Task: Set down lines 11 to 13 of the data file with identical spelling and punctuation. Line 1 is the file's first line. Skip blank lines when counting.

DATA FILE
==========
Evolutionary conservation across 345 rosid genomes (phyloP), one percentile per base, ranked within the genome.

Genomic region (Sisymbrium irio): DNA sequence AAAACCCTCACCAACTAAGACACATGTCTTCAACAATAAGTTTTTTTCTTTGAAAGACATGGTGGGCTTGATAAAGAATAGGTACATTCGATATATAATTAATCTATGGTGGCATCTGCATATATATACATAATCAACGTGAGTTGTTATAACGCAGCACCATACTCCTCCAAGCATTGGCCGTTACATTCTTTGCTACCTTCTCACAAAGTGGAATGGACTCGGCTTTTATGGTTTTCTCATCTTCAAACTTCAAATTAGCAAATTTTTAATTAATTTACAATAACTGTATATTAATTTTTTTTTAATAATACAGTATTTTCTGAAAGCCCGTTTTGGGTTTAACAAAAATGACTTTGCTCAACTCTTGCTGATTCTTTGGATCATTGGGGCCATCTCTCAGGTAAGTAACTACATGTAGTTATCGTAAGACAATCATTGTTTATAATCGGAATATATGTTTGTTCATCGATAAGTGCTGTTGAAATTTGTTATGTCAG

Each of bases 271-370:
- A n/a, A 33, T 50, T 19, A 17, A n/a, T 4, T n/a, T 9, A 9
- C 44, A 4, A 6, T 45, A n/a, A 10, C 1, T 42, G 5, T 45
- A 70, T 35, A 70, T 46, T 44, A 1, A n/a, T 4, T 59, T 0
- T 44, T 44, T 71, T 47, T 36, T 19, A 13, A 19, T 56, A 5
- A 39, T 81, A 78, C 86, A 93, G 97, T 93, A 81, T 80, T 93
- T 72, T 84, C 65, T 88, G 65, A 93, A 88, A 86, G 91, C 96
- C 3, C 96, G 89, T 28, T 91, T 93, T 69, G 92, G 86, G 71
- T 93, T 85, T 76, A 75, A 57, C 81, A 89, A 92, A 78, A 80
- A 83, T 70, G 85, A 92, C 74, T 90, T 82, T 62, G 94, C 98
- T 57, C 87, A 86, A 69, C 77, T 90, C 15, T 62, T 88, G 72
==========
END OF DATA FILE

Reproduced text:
- T 93, T 85, T 76, A 75, A 57, C 81, A 89, A 92, A 78, A 80
- A 83, T 70, G 85, A 92, C 74, T 90, T 82, T 62, G 94, C 98
- T 57, C 87, A 86, A 69, C 77, T 90, C 15, T 62, T 88, G 72